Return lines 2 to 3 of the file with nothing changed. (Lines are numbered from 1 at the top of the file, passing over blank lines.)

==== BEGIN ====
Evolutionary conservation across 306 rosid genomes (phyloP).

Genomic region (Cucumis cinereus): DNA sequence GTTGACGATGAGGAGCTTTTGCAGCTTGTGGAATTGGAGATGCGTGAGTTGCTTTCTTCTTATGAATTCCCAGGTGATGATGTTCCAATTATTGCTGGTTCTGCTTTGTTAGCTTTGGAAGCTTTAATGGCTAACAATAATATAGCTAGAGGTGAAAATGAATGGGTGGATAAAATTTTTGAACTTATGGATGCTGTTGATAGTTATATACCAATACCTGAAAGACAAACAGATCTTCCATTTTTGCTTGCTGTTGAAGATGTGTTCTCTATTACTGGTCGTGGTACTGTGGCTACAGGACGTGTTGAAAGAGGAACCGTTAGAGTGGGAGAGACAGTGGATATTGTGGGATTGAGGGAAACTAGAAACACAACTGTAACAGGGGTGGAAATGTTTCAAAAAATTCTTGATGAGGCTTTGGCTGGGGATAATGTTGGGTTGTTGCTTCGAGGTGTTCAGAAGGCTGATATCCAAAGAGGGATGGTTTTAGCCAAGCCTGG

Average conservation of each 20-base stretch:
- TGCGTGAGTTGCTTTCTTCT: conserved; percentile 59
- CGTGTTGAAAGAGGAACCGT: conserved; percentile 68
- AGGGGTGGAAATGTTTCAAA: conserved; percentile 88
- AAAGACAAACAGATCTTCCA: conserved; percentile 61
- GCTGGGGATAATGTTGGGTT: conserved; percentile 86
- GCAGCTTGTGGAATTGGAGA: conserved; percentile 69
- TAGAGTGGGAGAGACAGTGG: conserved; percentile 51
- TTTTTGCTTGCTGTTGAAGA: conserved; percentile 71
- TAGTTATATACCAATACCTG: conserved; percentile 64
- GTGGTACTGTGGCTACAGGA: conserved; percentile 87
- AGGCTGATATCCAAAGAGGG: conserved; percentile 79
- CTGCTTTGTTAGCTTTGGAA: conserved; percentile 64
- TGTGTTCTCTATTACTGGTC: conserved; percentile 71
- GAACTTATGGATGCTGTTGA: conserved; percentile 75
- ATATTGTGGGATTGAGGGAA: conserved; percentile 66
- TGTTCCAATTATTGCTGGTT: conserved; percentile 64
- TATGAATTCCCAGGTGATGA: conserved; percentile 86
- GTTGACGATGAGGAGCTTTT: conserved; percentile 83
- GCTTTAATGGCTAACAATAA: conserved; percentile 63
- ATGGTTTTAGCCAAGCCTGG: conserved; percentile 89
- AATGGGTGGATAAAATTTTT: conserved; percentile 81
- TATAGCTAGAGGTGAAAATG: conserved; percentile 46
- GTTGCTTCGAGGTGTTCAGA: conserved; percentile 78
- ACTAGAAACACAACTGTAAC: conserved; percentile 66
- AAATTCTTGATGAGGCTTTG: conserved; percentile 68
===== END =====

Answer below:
Genomic region (Cucumis cinereus): DNA sequence GTTGACGATGAGGAGCTTTTGCAGCTTGTGGAATTGGAGATGCGTGAGTTGCTTTCTTCTTATGAATTCCCAGGTGATGATGTTCCAATTATTGCTGGTTCTGCTTTGTTAGCTTTGGAAGCTTTAATGGCTAACAATAATATAGCTAGAGGTGAAAATGAATGGGTGGATAAAATTTTTGAACTTATGGATGCTGTTGATAGTTATATACCAATACCTGAAAGACAAACAGATCTTCCATTTTTGCTTGCTGTTGAAGATGTGTTCTCTATTACTGGTCGTGGTACTGTGGCTACAGGACGTGTTGAAAGAGGAACCGTTAGAGTGGGAGAGACAGTGGATATTGTGGGATTGAGGGAAACTAGAAACACAACTGTAACAGGGGTGGAAATGTTTCAAAAAATTCTTGATGAGGCTTTGGCTGGGGATAATGTTGGGTTGTTGCTTCGAGGTGTTCAGAAGGCTGATATCCAAAGAGGGATGGTTTTAGCCAAGCCTGG

Average conservation of each 20-base stretch: